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Medigap Supplemental Plans
What is Medicare Supplement?
Need help paying your Medicare deductibles, copayments and coinsurance? A Medigap insurance policy (also called Medigap supplemental insurance or Medicare supplemental plans) helps pay the "gap" between what Original Medicare (Medicare Parts A and B) pays for your health care and what you pay out of your own pocket.
You can get a Medicare supplemental plan only if you have Original Medicare. Medigap covers Medicare Part A (hospital insurance) and Medicare Part B (medical insurance). It does not cover Medicare Part C (Medicare Advantage Plans), Medicare Part D (prescription drug plans) or any other private health insurance, Medicaid, Veterans' Administration benefits, or TRICARE.
You can get a Medicare supplement through private insurance companies. The Medigap policy must be clearly identified as "Medicare supplement insurance." There are 10 different Medigap coverage options to choose from. Plans are labeled A, B, C, D, F, G, K, L, M and N to signify the plan differences. Plans E, H, I and J are no longer available.
Because Medigap policies are regulated by state and Federal laws, all benefits for all options are the same regardless of insurer. The differences will be in the price, who administers the plan, and which of the ten options the insurer chooses to offer. You may want to choose a health insurer that you already feel comfortable with. Or you can shop around for the best prices.
If you live in Massachusetts, Minnesota or Wisconsin, you also have the option to buy a Medicare SELECT policy, which is a Medicare supplemental plan that includes a network of doctors and hospitals that you must use.
Open enrollment for Medicare supplemental plans
Your open enrollment for Medigap supplemental insurance begins the first month you are covered under Medicare Part B. You have six months to enroll. If you are under 65, check with your state's Social Security Administration to see if they offer additional open enrollment periods.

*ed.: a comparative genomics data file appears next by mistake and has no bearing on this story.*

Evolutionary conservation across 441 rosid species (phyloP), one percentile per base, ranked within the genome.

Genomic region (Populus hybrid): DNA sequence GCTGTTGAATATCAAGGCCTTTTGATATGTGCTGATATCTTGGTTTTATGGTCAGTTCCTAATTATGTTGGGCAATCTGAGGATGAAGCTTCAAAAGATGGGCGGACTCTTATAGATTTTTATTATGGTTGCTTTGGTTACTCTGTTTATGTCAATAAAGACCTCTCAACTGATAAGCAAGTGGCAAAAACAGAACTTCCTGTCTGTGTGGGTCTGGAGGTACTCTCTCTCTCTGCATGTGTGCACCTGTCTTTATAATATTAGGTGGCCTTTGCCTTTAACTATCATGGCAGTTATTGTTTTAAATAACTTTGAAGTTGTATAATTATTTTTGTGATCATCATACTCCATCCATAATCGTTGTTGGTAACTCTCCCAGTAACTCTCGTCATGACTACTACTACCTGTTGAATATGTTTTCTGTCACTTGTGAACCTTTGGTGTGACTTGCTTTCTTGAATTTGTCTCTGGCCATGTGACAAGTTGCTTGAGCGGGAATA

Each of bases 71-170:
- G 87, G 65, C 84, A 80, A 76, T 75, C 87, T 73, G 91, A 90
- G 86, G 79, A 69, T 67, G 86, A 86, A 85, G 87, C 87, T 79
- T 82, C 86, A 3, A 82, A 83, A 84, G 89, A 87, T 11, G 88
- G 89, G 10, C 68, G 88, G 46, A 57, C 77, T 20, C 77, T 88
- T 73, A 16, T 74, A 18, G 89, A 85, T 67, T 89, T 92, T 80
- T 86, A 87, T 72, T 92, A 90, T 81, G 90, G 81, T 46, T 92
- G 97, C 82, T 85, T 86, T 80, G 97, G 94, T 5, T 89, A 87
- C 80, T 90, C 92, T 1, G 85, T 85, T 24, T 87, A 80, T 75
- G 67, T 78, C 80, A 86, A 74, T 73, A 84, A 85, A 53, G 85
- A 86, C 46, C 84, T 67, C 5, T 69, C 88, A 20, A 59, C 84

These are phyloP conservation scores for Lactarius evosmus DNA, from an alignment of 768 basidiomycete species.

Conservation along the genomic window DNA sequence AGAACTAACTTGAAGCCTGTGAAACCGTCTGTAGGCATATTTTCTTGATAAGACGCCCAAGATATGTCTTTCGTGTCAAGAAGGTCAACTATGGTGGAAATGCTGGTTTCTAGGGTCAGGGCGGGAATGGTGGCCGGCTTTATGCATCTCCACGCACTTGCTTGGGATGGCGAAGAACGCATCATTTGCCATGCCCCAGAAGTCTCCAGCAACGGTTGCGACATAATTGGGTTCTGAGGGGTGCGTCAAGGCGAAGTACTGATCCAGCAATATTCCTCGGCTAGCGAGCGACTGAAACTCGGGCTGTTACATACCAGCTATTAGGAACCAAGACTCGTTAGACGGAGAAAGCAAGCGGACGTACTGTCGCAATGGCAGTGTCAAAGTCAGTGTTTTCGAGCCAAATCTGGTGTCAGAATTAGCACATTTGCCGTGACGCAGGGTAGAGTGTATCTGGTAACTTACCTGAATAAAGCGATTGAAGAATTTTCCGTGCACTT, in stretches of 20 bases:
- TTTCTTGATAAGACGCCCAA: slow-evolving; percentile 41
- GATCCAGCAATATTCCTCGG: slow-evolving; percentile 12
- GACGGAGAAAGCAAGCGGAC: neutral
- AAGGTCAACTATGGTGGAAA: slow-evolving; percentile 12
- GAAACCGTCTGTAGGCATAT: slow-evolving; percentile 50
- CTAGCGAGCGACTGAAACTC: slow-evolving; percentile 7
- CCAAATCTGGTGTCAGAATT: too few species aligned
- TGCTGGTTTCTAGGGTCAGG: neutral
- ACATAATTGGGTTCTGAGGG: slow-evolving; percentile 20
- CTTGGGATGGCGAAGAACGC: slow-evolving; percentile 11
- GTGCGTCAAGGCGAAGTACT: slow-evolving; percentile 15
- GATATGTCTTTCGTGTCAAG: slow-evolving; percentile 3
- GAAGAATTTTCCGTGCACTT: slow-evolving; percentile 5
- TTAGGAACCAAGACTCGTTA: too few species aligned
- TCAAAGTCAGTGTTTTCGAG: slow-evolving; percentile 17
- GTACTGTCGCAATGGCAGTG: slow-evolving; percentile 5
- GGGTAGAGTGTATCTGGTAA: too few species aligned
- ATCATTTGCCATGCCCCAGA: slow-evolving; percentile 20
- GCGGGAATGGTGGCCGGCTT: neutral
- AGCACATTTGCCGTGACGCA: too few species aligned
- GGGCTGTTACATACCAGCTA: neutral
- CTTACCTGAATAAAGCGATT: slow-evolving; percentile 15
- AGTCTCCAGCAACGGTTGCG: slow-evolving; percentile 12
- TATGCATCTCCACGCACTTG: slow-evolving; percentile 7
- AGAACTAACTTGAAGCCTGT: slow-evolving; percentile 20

As long as you enroll during this six-month open enrollment period, the insurance company cannot refuse to sell you a Medigap policy, charge you more because you have health problems, or make you wait for coverage to begin. You may, however, have to wait up to six months for coverage of a pre-existing condition. That means, if you have a specific health problem when you enroll, you may have to wait up to six months to be covered for medical services associated with that health problem. Original Medicare will still cover that health problem even if your Medicare supplement plan doesn't cover your out-of-pocket costs.
If you do not enroll in a Medicare supplemental plan during your open enrollment period, then the private insurance company may "underwrite" the plan. That means you may be subject to a physical, and the insurance company can either refuse to sell you the plan or they can adjust your premium based on your health status.
If you enroll in a Medicare Advantage Plan, you should cancel your Medigap policy. However, if you later return to Original Medicare (Parts A and B), you have a twelve-month special enrollment period to sign up for a Medigap supplemental plan.
How insurance companies set Medigap premiums
There are three ways an insurance company can set Medigap premium rates:
- "Community-rated" (or "no-age-rated") premiums are the same for everyone, regardless of age.
- "Issue-age-rated" (or "entry-age-rated") premiums are based on your age when you first buy the policy. The sooner you enroll, the less you will pay.
- "Attained-age-rated" premiums are based on your current age, meaning it goes up as you grow older. Other factors impacting the premium rates can include inflation, geography and medical underwriting (if you did not enroll when first eligible) and other discounts. You should check with each specific health insurer to see how it sets Medigap prices before you buy.